2014 Olympics: Why Derek Stepan, Ryan McDonagh and Ryan Callahan Were Chosen

Geoff Burke-USA TODAY Sports

There were questions surrounding the selections. Let's look at the three Rangers who made the cut.

Big decisions like the one the United States National Hockey Team made on Wednesday aren't easy. And in some ways that's a good thing. The United States selected the 25 men who would be representing the Red, White and Blue at the 2014 Olympic Games in Sochi, and with their selection came a lot of yelling, screaming and stomping. Which, in a way, is good, because it means the United States had a very nice pool of players to chose from.

A huge misconception with national team sports is that the team should be built like an All-Star team would be. The 25 best player should go and that would be that. Pack it up and send it in.

In a vacuum that makes sense, but it's not the reality of team sports. There has to be some cohesion. It's a living, breathing organism, and it needs to be built that way. For example, there needs to be a fourth line on this team. And while it would be amazing if Bobby Ryan made the team, would he be able to play fourth line minutes (and a fourth-line defensive role) since it's clear he wasn't a top-six selection for the USMNT committee? The answer in their minds (and I agree with them) is no, he can't play that role. So you select a player who can. Even if said player isn't a 30-goal scorer.

Below is a list of the entire roster, as put together by our fantastic SB Nation Hockey hub:

Goalies Hometown NHL Club
Jimmy Howard Syracuse, N.Y. Detroit Red Wings
Ryan Miller East Lansing, Mich. Buffalo Sabres
Jonathan Quick Milford, Conn. Los Angeles Kings
Defensemen Hometown NHL Club
John Carlson Colonia, N.J. Washington Capitals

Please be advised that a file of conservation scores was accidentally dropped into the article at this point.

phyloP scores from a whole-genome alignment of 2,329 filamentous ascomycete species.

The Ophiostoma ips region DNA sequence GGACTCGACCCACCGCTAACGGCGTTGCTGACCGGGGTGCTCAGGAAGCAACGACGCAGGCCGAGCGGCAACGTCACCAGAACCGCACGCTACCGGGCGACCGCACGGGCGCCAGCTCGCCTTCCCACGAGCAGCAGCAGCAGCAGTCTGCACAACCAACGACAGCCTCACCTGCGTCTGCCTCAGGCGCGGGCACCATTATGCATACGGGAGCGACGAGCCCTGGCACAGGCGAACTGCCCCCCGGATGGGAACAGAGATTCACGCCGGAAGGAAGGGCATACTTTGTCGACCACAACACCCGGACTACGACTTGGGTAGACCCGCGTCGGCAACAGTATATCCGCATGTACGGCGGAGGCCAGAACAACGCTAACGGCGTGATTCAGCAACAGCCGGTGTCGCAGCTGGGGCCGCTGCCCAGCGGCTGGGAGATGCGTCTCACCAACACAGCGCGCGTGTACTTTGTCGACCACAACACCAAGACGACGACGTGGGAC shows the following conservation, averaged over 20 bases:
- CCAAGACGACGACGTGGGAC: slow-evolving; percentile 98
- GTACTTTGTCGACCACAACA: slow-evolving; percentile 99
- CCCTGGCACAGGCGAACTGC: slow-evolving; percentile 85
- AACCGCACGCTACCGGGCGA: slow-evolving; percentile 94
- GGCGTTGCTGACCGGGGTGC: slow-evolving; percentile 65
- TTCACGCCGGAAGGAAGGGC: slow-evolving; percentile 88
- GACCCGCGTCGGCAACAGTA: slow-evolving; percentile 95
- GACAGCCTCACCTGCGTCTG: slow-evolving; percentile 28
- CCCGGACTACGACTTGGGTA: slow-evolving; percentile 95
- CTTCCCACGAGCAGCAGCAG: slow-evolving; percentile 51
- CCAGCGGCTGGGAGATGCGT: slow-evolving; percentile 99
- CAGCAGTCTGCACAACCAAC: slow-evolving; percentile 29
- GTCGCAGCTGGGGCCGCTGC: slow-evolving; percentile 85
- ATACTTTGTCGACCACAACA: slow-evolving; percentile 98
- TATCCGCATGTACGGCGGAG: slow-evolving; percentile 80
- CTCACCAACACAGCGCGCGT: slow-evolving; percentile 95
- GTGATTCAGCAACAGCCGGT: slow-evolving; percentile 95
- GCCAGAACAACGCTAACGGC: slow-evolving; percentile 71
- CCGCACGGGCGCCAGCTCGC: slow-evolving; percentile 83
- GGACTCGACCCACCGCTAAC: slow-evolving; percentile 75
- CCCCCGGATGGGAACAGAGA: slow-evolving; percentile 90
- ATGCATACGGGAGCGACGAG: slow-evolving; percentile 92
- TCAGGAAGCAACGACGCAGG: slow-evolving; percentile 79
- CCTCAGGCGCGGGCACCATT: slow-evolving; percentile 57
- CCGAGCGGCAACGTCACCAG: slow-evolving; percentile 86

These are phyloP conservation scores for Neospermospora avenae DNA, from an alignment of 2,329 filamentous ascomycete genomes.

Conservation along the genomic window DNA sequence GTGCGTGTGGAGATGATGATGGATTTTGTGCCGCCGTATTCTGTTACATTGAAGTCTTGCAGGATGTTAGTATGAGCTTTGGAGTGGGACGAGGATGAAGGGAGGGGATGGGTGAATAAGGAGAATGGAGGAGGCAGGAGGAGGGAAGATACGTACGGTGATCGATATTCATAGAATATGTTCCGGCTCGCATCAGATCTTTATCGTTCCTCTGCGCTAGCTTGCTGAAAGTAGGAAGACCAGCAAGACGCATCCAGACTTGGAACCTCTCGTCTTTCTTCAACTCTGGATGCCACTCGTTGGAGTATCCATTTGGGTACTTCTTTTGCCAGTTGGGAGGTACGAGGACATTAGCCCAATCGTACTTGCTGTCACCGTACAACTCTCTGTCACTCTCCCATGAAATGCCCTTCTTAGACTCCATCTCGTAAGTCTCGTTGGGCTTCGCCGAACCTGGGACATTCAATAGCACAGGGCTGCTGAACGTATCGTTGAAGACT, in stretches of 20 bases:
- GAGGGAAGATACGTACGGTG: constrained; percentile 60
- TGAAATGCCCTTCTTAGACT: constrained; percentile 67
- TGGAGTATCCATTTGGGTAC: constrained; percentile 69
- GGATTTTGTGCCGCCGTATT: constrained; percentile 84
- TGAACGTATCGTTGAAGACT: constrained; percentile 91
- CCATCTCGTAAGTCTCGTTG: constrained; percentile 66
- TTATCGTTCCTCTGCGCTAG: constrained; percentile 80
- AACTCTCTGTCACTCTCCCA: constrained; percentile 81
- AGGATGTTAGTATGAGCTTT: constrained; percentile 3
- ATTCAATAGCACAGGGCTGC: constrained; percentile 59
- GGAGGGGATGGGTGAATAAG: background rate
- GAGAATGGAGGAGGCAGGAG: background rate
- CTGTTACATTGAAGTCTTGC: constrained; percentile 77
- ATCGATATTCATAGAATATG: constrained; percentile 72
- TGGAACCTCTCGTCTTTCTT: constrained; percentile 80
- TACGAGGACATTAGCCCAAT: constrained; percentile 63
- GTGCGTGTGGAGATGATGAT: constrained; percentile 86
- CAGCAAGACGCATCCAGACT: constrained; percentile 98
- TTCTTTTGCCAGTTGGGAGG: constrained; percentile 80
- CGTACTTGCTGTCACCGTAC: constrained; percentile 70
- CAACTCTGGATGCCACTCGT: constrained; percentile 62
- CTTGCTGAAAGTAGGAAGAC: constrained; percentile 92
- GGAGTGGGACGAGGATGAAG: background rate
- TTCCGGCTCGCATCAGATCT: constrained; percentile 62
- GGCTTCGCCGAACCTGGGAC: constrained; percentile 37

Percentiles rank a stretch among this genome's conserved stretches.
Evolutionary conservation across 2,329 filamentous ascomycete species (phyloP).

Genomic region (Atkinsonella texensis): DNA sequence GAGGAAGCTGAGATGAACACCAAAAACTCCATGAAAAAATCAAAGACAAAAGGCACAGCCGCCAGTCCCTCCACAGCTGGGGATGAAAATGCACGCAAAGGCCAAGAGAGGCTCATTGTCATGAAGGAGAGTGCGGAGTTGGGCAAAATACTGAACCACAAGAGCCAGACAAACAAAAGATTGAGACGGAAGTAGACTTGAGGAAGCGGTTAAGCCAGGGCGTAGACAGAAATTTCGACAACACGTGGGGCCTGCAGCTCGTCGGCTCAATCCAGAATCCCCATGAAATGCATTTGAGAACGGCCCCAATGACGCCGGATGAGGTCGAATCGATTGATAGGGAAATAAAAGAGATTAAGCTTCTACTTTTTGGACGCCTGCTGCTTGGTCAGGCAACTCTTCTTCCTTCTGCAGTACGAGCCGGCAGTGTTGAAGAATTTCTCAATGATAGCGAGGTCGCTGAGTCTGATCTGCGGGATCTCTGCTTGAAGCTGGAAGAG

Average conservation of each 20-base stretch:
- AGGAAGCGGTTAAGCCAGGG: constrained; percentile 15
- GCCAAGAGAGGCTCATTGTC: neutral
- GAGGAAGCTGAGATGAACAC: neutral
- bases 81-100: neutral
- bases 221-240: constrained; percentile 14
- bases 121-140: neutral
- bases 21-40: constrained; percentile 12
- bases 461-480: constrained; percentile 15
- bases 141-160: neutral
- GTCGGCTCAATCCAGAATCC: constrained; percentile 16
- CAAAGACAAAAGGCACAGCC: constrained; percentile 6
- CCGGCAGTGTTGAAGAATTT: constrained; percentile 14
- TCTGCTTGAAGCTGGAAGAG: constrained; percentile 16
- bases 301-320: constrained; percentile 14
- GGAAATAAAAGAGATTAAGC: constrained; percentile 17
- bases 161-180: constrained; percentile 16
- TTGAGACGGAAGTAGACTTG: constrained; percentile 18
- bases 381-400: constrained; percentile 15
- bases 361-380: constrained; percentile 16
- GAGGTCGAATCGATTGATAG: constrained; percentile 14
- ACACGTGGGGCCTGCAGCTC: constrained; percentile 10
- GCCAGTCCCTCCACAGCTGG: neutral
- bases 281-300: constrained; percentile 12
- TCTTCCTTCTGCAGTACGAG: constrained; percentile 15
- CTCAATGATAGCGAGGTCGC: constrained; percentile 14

Justin Faulk South St. Paul, Minn. Carolina Hurricanes
Cam Fowler Farmington Hills, Mich. Anaheim Ducks
Paul Martin Minneapolis, Minn. Pittsburgh Penguins
Ryan McDonagh St. Paul, Minn. New York Rangers
Brooks Orpik San Francisco, Calif. Pittsburgh Penguins
Kevin Shattenkirk New Rochelle, N.Y. St. Louis Blues
Ryan Suter Madison, Wis. Minnesota Wild
Forwards Hometown NHL Club
David Backes Minneapolis, Minn. St. Louis Blues
Dustin Brown Ithaca, N.Y. Los Angeles Kings
Ryan Callahan Rochester, N.Y. New York Rangers
Patrick Kane Buffalo, N.Y. Chicago Blackhawks
Ryan Kesler Livonia, Mich. Vancouver Canucks
Phil Kessel Madison, Wis. Toronto Maple Leafs
T.J. Oshie Warroad, Minn. St. Louis Blues
Max Pacioretty New Canaan, Conn. Montreal Canadiens
Zach Parise Minneapolis, Minn. Minnesota Wild
Joe Pavelski Plover, Wis. San Jose Sharks
Paul Stastny St. Louis, Mo. Colorado Avalanche
Derek Stepan Hastings, Minn. New York Rangers
James van Riemsdyk Middletown, N.J. Toronto Maple Leafs
Blake Wheeler Robbinsdale, Minn. Winnipeg Jets

With that being said, three New York Rangers made the final cut. Ryan McDonagh and Ryan Callahan were locks, but Derek Stepan was on the bubble. Let's take a look at what the committee was thinking when they selected those three:

Ryan McDonagh: Would it shock you if McDonagh was the first player who locked a spot on the team? I don't know if he was or not, but he had to be one of the top five players to earn a spot. Without question, McDonagh is one of the best young defenseman in the game. His play in his own zone is nothing short of amazing (look at the players he continuously shuts down in his own end) and his offense play is blossoming to life before Rangers fans eyes this year.